Incredibly, the renovation only took around eight months. Katherine believes the fact the couple were onsite and overseeing the project from next door saved them a lot of time.
“The fact that we were prepared to get our hands dirty brought us much respect with our workers. We hauled rocks, made endless visits to Home Depot for supplies and pitched in whenever we could. They also appreciated that we involved them in each milestone — we had a roof shout with beers and sausages (most of them had never tasted a sausage before), and when we finished the pool, we invited the pool contractors’ families to a party.”
The project did come with a few frustrations.
“If we went away for a day, you could guarantee something would go wrong. Often we would have a job done more than once to get it right. We had three attempts at laying the kitchen bench.”
Katherine spent months having furniture made for the property, which sleeps 18, including dreamy four-poster beds crafted from local timber, outdoor reclining chairs, and beautiful organic-looking tables made by a talented carpenter the couple met through the realtor.
She made many trips to Tonala, (famed for its crafts) and a five-hour drive inland from Sayulita, to source furniture, including butterfly chairs, handmade tiles, and decorative items for the villa such as antique sombreros and second-hand doors. She often stumbled on treasures sold on the side of the road, like locally made-chairs.
Even jungle pests had to be considered when choosing outdoor furniture, she says. The outdoor coffee tables were made from local pepperwood or porata, a wood that has such a hot peppery taste, termites steer clear. When sanding the carpenter must wear a protective mask to protect against its burn.
While most items were sourced or made locally, she says light fittings and fabric are really hard to find in Mexico and very pricey. She ended up bringing in large pendant lights from Africa, outdoor umbrellas were imported in from Santa Barbara in the US, while cushions and throws came from New Zealand. She also imported the odd piece of furniture from the Teak Warehouse in Los Angeles.
Katherine sometimes found it difficult to convince local tradesmen to think out of the box. For example, they were resistant to laying tiles in a new way.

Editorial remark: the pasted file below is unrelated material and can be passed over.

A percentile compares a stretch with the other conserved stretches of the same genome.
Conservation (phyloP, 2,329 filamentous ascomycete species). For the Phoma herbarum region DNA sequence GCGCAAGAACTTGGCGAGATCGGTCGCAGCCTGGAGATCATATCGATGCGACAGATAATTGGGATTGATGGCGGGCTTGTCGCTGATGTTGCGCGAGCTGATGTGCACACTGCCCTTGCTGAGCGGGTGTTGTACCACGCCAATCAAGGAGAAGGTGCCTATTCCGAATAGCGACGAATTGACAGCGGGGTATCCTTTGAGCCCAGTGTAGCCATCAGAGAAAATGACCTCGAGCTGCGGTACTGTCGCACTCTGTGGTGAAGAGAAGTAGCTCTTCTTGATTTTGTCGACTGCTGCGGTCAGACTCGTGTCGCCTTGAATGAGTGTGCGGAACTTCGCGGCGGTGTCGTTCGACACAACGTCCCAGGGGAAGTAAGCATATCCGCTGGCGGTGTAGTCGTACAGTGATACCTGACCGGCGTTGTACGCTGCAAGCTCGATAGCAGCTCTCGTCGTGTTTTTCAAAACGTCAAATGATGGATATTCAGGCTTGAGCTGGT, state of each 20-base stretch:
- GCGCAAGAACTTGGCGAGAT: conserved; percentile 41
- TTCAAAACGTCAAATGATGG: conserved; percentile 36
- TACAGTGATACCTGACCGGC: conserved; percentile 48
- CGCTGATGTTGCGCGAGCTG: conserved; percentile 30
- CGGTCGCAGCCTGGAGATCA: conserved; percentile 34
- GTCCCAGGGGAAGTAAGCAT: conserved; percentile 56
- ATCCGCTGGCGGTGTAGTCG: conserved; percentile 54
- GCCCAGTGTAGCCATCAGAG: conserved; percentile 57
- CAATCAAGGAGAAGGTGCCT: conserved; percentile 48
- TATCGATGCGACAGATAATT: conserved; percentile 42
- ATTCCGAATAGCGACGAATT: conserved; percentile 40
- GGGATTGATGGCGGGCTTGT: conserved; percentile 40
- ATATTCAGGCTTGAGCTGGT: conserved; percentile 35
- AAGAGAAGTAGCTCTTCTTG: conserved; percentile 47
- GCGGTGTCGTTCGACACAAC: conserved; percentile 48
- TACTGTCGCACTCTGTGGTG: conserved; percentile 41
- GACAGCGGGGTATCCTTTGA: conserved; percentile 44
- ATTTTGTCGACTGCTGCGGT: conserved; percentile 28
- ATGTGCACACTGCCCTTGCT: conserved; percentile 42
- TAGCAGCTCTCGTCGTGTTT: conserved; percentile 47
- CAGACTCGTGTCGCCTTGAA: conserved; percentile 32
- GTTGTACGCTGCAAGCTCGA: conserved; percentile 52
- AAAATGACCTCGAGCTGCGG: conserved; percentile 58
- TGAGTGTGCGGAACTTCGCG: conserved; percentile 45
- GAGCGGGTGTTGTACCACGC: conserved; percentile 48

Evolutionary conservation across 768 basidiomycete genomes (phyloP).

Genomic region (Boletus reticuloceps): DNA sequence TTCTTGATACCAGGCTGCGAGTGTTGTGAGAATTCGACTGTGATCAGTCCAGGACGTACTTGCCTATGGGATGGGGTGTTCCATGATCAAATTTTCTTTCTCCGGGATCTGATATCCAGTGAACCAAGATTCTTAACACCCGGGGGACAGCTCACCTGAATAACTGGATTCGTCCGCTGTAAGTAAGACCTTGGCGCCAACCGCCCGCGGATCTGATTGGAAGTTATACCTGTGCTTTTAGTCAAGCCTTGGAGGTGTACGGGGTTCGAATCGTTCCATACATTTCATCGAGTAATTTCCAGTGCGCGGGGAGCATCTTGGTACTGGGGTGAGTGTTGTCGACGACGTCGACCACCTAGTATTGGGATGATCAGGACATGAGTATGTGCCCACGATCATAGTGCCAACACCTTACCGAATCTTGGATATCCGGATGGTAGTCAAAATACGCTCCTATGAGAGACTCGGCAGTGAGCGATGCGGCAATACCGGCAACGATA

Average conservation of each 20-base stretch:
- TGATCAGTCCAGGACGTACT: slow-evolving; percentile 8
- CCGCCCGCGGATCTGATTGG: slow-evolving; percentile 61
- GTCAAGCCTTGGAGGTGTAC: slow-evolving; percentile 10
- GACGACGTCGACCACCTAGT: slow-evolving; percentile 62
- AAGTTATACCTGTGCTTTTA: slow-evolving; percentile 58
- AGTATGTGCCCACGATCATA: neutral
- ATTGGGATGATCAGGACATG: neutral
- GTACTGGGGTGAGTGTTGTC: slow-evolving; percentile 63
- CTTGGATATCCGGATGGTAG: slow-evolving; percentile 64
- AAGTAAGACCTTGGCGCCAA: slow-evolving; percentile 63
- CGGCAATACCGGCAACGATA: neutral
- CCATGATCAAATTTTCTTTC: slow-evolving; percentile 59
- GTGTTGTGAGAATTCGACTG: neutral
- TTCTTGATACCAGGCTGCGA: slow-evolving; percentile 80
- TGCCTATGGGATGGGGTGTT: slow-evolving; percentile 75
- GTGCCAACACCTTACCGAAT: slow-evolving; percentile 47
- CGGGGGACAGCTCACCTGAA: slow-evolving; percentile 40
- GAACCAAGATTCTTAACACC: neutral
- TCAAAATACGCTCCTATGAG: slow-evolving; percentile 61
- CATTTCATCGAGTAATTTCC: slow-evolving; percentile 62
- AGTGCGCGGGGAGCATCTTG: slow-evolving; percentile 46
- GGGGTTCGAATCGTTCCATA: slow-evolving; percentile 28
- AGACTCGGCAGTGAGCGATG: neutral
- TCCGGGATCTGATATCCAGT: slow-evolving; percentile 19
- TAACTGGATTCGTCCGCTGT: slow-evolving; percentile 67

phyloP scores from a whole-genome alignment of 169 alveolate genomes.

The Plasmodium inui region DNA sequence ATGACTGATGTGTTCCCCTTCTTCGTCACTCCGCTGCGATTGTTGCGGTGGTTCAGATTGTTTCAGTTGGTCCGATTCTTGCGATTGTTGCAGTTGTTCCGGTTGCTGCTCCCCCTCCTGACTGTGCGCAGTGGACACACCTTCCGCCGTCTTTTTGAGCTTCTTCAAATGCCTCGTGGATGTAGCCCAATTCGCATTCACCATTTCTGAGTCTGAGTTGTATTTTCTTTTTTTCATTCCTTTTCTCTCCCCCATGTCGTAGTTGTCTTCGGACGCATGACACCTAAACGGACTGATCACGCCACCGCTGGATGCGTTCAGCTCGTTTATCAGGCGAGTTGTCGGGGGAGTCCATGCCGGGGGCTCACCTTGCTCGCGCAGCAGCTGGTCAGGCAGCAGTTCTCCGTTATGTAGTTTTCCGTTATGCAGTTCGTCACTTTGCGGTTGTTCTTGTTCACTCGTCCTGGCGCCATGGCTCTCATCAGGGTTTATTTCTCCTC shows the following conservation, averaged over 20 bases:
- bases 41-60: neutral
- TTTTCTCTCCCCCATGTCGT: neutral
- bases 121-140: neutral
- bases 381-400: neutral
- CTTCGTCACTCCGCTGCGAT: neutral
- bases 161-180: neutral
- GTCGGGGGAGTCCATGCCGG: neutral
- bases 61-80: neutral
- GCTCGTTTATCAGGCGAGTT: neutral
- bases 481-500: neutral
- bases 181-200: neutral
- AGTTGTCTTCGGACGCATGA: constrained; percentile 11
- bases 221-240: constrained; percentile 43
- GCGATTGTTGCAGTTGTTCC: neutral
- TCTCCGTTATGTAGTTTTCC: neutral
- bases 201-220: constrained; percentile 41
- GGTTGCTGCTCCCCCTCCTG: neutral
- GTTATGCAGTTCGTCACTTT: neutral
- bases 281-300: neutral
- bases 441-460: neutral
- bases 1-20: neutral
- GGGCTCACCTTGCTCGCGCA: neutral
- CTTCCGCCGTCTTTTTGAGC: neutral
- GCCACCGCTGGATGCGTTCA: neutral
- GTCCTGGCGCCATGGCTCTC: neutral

“In the kitchen, I wanted the tiles surrounded by a thicker border of grout. They couldn’t understand why I would want to do it any differently. The same with the paint colours — I had them mix colours and layer, and they’d never done this before, but when they saw the end result, they got it.”
This experience has led many of the workers on the Villa Valentin project to be in hot demand.
Already the couple have seen great interest in Villa Valentin from wedding parties and family groups.
It can be hired out in its entirety for US$1800 ($2525) a night, or if you are travelling as a couple, a single casita can be rented for around US$250 a night. Not bad when you consider a room at one of the many surrounding resorts can set you back at least US$500 night.
Katherine and Conrad are thrilled with the end result. “It feels so serene,” says Katherine of the luxe property which also includes a yoga studio and private chef. The glitterati will no doubt discover this gem shortly, as they’ve just had a New York TV crew from House Hunters film the place for their new series.
“Now we are wondering whether we’ll ever get to stay there ourselves,” Katherine laughs.
They might just have to make one more visit to the real estate office that started it all.
KATHERINE'S SAYULITA MUST-DOS
1. Visit craft store Evoke the Spirit for exquisite local crafts including hand-embroidered and sand-blasted animal skulls.
2. Eat at La Esperanza which offers healthy Australian food with a Mexican twist.
3. Drink at El Break, a downtown beach bar with good vibes overlooking the waves and surfers.
4. Head to Don Patos for an authentic margarita and live music till late.
5. For authentic Mexican food try Sayulita Cafe or Marys.
6. Down a delish fish taco from The Famous Real Fish Taco.
7. Take a meandering jungle walk from Villa Valentin and check out local bird life, the odd iguana and armadillo (if you are lucky).
8. Take a surf lesson from Sayulita village beach with “Surf it Out” — ask for Risa, the national long board champ.
9. Swim at a small, untouched beach around the point called Playa de Los Muertos Beach — “the beach of the dead”.
- Food on Film: A Look Behind-The-Scenes Of The Coco's Cantina Documentary
- Fashion Mood: How To Wear Gen Z Yellow
- Travel Diary: Designer Samuel Hickey's Guide To The Perfect Porto Escape
- Favourite Things: Knitwear Designer Areez Katki
- Classic American Chocolate Whoopie Pies
- What It's Like To Experience A Holy Mountain Retreat In Koyasan, Japan